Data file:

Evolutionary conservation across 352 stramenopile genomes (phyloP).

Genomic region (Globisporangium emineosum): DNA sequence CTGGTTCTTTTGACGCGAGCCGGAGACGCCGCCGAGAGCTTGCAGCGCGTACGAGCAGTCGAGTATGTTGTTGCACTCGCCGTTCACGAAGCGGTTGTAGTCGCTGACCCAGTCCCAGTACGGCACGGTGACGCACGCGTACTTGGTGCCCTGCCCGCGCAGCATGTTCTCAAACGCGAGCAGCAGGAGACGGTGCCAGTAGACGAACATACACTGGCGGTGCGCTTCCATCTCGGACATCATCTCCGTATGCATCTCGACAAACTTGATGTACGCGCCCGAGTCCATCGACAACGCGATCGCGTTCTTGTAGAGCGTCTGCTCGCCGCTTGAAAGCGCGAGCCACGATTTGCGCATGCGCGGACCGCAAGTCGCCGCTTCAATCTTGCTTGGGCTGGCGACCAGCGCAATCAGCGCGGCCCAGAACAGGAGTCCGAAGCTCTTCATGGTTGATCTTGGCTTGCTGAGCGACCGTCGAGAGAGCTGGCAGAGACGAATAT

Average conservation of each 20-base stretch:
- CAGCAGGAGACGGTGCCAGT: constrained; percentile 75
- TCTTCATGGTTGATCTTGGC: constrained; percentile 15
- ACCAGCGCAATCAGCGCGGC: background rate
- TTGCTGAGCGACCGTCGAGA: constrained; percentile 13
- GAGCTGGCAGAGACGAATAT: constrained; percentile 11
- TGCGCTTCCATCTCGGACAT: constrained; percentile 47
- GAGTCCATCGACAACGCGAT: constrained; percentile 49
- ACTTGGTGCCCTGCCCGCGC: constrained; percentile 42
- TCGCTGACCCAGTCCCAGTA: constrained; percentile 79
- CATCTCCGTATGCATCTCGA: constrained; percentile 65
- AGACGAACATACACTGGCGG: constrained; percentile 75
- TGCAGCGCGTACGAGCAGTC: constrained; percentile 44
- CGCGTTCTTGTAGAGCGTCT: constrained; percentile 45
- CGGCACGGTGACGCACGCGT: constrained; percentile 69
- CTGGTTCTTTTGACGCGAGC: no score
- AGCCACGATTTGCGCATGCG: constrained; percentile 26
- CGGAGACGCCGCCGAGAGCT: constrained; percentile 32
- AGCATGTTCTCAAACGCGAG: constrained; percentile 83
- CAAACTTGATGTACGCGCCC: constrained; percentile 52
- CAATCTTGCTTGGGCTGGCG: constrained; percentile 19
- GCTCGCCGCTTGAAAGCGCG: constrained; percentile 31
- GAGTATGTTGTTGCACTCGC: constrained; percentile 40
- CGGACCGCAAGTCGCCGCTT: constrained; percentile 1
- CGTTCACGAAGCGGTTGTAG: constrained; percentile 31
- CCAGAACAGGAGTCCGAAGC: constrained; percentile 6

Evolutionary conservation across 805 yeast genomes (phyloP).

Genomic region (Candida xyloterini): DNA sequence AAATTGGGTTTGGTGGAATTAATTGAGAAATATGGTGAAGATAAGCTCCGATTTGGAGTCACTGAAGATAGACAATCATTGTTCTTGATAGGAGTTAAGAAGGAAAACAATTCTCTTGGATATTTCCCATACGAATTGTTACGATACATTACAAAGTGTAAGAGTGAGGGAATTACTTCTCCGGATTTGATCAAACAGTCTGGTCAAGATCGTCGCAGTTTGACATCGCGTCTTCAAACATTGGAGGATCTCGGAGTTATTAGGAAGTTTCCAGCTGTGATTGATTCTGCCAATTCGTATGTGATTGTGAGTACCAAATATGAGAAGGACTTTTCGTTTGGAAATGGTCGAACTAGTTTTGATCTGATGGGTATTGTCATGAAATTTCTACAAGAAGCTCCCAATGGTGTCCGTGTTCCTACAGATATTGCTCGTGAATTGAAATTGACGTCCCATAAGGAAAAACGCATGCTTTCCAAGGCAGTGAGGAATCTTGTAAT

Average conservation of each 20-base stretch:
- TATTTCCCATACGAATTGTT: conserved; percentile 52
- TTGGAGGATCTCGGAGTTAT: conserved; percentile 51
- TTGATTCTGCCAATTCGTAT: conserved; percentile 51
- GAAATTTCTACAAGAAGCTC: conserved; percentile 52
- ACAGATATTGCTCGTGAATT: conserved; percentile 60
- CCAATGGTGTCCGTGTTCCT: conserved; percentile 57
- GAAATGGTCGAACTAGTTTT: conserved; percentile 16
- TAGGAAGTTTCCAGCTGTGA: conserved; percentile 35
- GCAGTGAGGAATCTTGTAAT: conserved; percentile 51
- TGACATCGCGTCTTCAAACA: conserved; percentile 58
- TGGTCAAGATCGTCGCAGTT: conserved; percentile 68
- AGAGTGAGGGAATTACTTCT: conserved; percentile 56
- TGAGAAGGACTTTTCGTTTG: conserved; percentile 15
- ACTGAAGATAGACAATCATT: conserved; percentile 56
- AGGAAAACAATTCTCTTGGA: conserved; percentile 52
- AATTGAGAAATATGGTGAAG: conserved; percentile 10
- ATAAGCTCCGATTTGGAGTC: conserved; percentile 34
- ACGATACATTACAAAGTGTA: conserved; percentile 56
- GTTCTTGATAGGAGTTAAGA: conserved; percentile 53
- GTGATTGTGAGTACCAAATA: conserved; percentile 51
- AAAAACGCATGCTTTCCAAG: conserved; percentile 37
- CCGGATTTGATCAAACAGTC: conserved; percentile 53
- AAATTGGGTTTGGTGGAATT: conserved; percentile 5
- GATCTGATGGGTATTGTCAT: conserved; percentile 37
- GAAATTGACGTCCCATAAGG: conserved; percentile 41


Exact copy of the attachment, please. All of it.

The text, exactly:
Evolutionary conservation across 352 stramenopile genomes (phyloP).

Genomic region (Globisporangium emineosum): DNA sequence CTGGTTCTTTTGACGCGAGCCGGAGACGCCGCCGAGAGCTTGCAGCGCGTACGAGCAGTCGAGTATGTTGTTGCACTCGCCGTTCACGAAGCGGTTGTAGTCGCTGACCCAGTCCCAGTACGGCACGGTGACGCACGCGTACTTGGTGCCCTGCCCGCGCAGCATGTTCTCAAACGCGAGCAGCAGGAGACGGTGCCAGTAGACGAACATACACTGGCGGTGCGCTTCCATCTCGGACATCATCTCCGTATGCATCTCGACAAACTTGATGTACGCGCCCGAGTCCATCGACAACGCGATCGCGTTCTTGTAGAGCGTCTGCTCGCCGCTTGAAAGCGCGAGCCACGATTTGCGCATGCGCGGACCGCAAGTCGCCGCTTCAATCTTGCTTGGGCTGGCGACCAGCGCAATCAGCGCGGCCCAGAACAGGAGTCCGAAGCTCTTCATGGTTGATCTTGGCTTGCTGAGCGACCGTCGAGAGAGCTGGCAGAGACGAATAT

Average conservation of each 20-base stretch:
- CAGCAGGAGACGGTGCCAGT: constrained; percentile 75
- TCTTCATGGTTGATCTTGGC: constrained; percentile 15
- ACCAGCGCAATCAGCGCGGC: background rate
- TTGCTGAGCGACCGTCGAGA: constrained; percentile 13
- GAGCTGGCAGAGACGAATAT: constrained; percentile 11
- TGCGCTTCCATCTCGGACAT: constrained; percentile 47
- GAGTCCATCGACAACGCGAT: constrained; percentile 49
- ACTTGGTGCCCTGCCCGCGC: constrained; percentile 42
- TCGCTGACCCAGTCCCAGTA: constrained; percentile 79
- CATCTCCGTATGCATCTCGA: constrained; percentile 65
- AGACGAACATACACTGGCGG: constrained; percentile 75
- TGCAGCGCGTACGAGCAGTC: constrained; percentile 44
- CGCGTTCTTGTAGAGCGTCT: constrained; percentile 45
- CGGCACGGTGACGCACGCGT: constrained; percentile 69
- CTGGTTCTTTTGACGCGAGC: no score
- AGCCACGATTTGCGCATGCG: constrained; percentile 26
- CGGAGACGCCGCCGAGAGCT: constrained; percentile 32
- AGCATGTTCTCAAACGCGAG: constrained; percentile 83
- CAAACTTGATGTACGCGCCC: constrained; percentile 52
- CAATCTTGCTTGGGCTGGCG: constrained; percentile 19
- GCTCGCCGCTTGAAAGCGCG: constrained; percentile 31
- GAGTATGTTGTTGCACTCGC: constrained; percentile 40
- CGGACCGCAAGTCGCCGCTT: constrained; percentile 1
- CGTTCACGAAGCGGTTGTAG: constrained; percentile 31
- CCAGAACAGGAGTCCGAAGC: constrained; percentile 6

Evolutionary conservation across 805 yeast genomes (phyloP).

Genomic region (Candida xyloterini): DNA sequence AAATTGGGTTTGGTGGAATTAATTGAGAAATATGGTGAAGATAAGCTCCGATTTGGAGTCACTGAAGATAGACAATCATTGTTCTTGATAGGAGTTAAGAAGGAAAACAATTCTCTTGGATATTTCCCATACGAATTGTTACGATACATTACAAAGTGTAAGAGTGAGGGAATTACTTCTCCGGATTTGATCAAACAGTCTGGTCAAGATCGTCGCAGTTTGACATCGCGTCTTCAAACATTGGAGGATCTCGGAGTTATTAGGAAGTTTCCAGCTGTGATTGATTCTGCCAATTCGTATGTGATTGTGAGTACCAAATATGAGAAGGACTTTTCGTTTGGAAATGGTCGAACTAGTTTTGATCTGATGGGTATTGTCATGAAATTTCTACAAGAAGCTCCCAATGGTGTCCGTGTTCCTACAGATATTGCTCGTGAATTGAAATTGACGTCCCATAAGGAAAAACGCATGCTTTCCAAGGCAGTGAGGAATCTTGTAAT

Average conservation of each 20-base stretch:
- TATTTCCCATACGAATTGTT: conserved; percentile 52
- TTGGAGGATCTCGGAGTTAT: conserved; percentile 51
- TTGATTCTGCCAATTCGTAT: conserved; percentile 51
- GAAATTTCTACAAGAAGCTC: conserved; percentile 52
- ACAGATATTGCTCGTGAATT: conserved; percentile 60
- CCAATGGTGTCCGTGTTCCT: conserved; percentile 57
- GAAATGGTCGAACTAGTTTT: conserved; percentile 16
- TAGGAAGTTTCCAGCTGTGA: conserved; percentile 35
- GCAGTGAGGAATCTTGTAAT: conserved; percentile 51
- TGACATCGCGTCTTCAAACA: conserved; percentile 58
- TGGTCAAGATCGTCGCAGTT: conserved; percentile 68
- AGAGTGAGGGAATTACTTCT: conserved; percentile 56
- TGAGAAGGACTTTTCGTTTG: conserved; percentile 15
- ACTGAAGATAGACAATCATT: conserved; percentile 56
- AGGAAAACAATTCTCTTGGA: conserved; percentile 52
- AATTGAGAAATATGGTGAAG: conserved; percentile 10
- ATAAGCTCCGATTTGGAGTC: conserved; percentile 34
- ACGATACATTACAAAGTGTA: conserved; percentile 56
- GTTCTTGATAGGAGTTAAGA: conserved; percentile 53
- GTGATTGTGAGTACCAAATA: conserved; percentile 51
- AAAAACGCATGCTTTCCAAG: conserved; percentile 37
- CCGGATTTGATCAAACAGTC: conserved; percentile 53
- AAATTGGGTTTGGTGGAATT: conserved; percentile 5
- GATCTGATGGGTATTGTCAT: conserved; percentile 37
- GAAATTGACGTCCCATAAGG: conserved; percentile 41